Experts at three well-known think tanks believe 2009 will be a pivotal year in the controversy over Iran's nuclear program, and their reports have been forwarded to President-elect Barack Obama's transition team.
The New York City-based Council on Foreign Relations; the Washington, D.C.-based Saban Center, which is part of the Brookings Institution; and the Institute for Science and International Security report that Tehran is likely to achieve key nuclear milestones in the coming months.
Iran is preparing to activate the first of two Russian-built nuclear power reactors at its new complex in the Persian Gulf port of Bushehr. When Bushehr-1 comes on-line (expected in the first quarter of 2009), Iran will have activated the first-half in what will eventually become one of the world's largest nuclear power plants.
First begun under the Shah with German assistance in 1977, Bushehr was mothballed until 1996 when Moscow reached a deal with the Islamic government to finish the project. More than 2-years late and almost $1 bil over budget, the Bushehr Nuclear Power Station will catapult Iran's atomic program into the 21st century.
Though its 2 light-water reactors are under close international supervision, the White House fears that any nuclear activity within Iran could eventually benefit a secret military program.
Administration efforts to shut down or slow down Bushehr's completion have had mixed results and the White House is now resigned to the complex's activation, though it is hoped that it occurs after President Bush leaves office.
Bushehr could be Barak Obama's first international "test" once he assumes office in January.
The Bushehr activation is also likely to challenge a new Israeli prime minister. Elections in the Jewish state are scheduled for February.
Meanwhile, Iran continues to defy U.N. Security Council demands to suspend its controversial uranium enrichment program, which is key to fashioning fuel for an atomic weapon. Despite repeated warnings and a set of economic sanctions, Iran has continued to snub the Security Council. U.S. Ambassador to the U.N. Zalmay Khalilzad's efforts to increase pressure on Tehran has been stymied by both Russia and China.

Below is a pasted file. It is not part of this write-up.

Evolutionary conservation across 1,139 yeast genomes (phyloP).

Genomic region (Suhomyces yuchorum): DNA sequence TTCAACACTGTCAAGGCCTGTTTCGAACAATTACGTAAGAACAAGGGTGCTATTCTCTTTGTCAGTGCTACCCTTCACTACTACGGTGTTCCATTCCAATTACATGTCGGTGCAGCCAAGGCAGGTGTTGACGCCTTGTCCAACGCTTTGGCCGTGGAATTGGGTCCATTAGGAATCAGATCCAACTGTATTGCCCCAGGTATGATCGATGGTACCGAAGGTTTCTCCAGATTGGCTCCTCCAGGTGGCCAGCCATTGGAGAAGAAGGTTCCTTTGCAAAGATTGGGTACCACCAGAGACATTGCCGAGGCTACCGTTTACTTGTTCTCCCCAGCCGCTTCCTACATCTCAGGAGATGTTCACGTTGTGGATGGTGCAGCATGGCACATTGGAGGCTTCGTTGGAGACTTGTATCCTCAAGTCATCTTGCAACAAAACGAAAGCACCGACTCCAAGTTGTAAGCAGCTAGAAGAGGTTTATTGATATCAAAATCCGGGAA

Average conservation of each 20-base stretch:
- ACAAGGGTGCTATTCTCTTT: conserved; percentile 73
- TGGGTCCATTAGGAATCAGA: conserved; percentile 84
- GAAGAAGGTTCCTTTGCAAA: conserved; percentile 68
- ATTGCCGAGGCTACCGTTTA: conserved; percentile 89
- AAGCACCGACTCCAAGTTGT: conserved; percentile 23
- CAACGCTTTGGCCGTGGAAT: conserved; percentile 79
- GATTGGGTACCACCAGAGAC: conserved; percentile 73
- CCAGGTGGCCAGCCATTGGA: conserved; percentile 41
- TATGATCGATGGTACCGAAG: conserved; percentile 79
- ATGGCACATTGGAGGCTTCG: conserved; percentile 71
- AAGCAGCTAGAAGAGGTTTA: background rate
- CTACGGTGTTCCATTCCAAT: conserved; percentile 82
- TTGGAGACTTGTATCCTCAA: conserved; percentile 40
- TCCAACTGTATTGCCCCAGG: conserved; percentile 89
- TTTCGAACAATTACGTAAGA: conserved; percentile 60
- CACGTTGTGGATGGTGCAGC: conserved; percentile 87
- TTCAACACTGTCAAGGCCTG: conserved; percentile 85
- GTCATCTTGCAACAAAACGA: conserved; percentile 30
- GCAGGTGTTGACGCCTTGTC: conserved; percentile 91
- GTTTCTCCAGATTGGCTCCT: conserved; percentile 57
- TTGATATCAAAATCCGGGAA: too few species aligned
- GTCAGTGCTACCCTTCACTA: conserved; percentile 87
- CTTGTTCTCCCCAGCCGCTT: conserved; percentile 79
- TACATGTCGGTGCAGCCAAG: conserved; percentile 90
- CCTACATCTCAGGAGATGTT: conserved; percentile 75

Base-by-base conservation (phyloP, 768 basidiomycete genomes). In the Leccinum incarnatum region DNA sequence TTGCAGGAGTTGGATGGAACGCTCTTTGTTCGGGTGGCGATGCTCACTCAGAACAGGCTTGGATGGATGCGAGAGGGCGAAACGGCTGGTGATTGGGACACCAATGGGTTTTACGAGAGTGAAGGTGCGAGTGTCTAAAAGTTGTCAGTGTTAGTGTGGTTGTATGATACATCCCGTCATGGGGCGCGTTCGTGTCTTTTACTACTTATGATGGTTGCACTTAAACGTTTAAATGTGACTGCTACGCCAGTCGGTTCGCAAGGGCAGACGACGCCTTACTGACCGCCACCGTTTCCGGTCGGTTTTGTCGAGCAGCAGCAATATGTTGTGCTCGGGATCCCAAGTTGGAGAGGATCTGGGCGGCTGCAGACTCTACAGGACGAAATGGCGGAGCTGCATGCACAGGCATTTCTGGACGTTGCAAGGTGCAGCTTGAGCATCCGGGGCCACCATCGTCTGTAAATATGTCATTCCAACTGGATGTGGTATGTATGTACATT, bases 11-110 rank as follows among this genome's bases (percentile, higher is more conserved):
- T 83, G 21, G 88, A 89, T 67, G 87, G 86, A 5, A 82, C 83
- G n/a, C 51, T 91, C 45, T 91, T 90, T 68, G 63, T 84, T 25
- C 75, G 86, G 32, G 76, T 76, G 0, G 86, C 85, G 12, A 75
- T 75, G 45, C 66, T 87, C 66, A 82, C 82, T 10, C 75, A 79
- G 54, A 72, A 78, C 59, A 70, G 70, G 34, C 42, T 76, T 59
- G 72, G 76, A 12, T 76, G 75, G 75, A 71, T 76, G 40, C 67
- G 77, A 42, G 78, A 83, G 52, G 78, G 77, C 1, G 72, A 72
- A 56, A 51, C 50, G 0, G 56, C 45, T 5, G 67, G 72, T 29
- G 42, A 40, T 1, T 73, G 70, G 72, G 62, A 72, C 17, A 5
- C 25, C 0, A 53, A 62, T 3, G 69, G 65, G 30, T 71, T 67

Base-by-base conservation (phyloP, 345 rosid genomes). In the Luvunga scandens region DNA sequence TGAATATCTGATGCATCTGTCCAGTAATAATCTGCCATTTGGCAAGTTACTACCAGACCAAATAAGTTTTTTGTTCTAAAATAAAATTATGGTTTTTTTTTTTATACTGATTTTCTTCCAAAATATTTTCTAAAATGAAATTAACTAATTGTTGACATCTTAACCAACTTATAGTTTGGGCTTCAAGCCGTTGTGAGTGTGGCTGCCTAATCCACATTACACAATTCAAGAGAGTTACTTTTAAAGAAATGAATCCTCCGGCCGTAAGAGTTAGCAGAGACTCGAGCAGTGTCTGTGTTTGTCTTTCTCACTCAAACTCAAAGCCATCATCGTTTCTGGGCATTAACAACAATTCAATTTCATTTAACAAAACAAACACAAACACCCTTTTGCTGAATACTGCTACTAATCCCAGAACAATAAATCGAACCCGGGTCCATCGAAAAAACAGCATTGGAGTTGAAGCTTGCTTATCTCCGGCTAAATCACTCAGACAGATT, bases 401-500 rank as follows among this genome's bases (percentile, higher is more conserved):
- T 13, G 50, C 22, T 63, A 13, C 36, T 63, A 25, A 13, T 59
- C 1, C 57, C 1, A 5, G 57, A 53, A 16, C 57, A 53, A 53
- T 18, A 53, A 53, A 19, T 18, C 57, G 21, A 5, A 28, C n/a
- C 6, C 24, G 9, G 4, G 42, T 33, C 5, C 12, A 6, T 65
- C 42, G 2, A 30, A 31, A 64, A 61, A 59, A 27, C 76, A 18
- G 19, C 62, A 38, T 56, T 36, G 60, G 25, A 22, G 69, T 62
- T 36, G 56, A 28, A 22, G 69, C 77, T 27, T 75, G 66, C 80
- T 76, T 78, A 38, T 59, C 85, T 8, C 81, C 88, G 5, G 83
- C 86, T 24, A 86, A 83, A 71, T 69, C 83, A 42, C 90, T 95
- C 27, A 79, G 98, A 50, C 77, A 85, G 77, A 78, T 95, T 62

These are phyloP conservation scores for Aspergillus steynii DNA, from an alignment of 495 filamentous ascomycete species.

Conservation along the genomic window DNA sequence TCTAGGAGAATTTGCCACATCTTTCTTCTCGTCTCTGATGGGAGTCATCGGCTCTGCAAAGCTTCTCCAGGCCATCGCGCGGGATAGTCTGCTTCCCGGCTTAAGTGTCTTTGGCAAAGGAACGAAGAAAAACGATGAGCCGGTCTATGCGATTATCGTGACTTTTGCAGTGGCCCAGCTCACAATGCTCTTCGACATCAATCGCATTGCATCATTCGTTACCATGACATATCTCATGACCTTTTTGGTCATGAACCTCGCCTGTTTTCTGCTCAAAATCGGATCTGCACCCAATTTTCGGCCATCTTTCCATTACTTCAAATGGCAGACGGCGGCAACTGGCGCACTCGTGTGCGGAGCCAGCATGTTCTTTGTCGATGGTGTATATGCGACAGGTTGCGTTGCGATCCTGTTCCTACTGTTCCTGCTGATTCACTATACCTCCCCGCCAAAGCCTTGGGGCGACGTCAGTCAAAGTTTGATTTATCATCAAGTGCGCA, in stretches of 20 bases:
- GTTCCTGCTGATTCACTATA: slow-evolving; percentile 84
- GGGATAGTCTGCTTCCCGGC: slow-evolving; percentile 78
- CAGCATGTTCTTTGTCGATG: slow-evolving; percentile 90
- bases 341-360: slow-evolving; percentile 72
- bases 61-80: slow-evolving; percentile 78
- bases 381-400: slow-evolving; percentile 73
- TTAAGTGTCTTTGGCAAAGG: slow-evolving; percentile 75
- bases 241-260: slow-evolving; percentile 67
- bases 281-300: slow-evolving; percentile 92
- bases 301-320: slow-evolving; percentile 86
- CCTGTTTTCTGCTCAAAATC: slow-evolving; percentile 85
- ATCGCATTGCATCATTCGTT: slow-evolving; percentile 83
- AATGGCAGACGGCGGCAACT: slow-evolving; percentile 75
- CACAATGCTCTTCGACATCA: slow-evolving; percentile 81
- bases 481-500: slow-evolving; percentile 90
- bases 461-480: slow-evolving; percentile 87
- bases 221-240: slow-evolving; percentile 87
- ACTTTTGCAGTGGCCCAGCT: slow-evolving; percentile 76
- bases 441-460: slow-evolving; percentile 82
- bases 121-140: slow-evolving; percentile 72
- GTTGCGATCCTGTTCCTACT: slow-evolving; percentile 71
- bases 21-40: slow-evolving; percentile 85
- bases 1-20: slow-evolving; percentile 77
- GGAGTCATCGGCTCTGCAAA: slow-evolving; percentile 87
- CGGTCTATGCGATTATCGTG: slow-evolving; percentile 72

In a new report, ISIS says that Iran has not yet achieved "breakout" status on its nuclear weapons research, but could do so soon. The term "breakout" refers to the amount of enriched uranium one would need to build a small crude nuclear weapon. Assuming a "best case" scenario, ISIS estimates that Tehran could have enough bomb-grade uranium to build a small bomb by the end of the first quarter of 2009.
The scenario does not leave the Obama administration with many alternatives.
Short of a concerted military attack to destroy key atomic-related installations, ISIS says increased economic sanctions and US-led negotiations with Iran may be the only alternatives. ISIS estimates have in the past proven to be accurate, especially regarding North Korea and its nuclear program.
The think-tank's conclusions dovetail to a degree with a report by the Saban Center of the Brookings Institution and the Council of Foreign Relations. Dubbed "Restoring The Balance - A Middle East Strategy For The Next President," the 18-month study calls on the new White House to "immediately" begin low-level contacts with the Iranians even before Tehran's general elections in June 2009.
Unlike ISIS, the Saban report believes that Iran is more likely "two to three years" away from perfecting a nuclear weapon.
Both however conclude that at this stage, a military option for either Washington or Jerusalem is not viable.
President Bush is expected to address the reports and other topics at the 2008 Saban Forum in Washington on Friday.
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